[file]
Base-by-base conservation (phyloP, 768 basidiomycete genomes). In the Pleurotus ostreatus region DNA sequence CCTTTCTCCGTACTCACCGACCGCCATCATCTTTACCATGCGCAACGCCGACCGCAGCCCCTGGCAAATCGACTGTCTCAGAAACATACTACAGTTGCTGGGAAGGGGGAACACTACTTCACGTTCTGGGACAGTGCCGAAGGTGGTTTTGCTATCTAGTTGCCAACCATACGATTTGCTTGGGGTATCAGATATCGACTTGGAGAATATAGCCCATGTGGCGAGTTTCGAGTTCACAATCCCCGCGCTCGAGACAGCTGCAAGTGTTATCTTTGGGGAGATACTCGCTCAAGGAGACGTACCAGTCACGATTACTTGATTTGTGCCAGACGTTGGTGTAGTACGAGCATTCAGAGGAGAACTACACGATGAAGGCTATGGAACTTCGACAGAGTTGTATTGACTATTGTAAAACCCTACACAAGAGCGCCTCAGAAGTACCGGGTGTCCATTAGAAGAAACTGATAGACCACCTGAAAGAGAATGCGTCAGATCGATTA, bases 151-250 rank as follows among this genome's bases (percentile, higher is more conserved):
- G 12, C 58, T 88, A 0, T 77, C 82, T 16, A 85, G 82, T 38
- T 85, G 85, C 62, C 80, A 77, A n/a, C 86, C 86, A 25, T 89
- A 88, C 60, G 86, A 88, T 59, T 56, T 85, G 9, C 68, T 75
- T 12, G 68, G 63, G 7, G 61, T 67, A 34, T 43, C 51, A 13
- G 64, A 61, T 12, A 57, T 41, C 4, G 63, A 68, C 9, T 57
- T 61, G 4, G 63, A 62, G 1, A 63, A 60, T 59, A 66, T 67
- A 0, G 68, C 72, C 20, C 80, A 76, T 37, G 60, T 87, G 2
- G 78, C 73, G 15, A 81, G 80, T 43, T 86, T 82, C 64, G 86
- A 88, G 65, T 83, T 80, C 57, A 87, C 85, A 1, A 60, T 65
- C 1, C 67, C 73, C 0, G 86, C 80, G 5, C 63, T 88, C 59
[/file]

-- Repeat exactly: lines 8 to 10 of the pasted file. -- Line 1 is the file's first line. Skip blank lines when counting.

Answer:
- A 0, G 68, C 72, C 20, C 80, A 76, T 37, G 60, T 87, G 2
- G 78, C 73, G 15, A 81, G 80, T 43, T 86, T 82, C 64, G 86
- A 88, G 65, T 83, T 80, C 57, A 87, C 85, A 1, A 60, T 65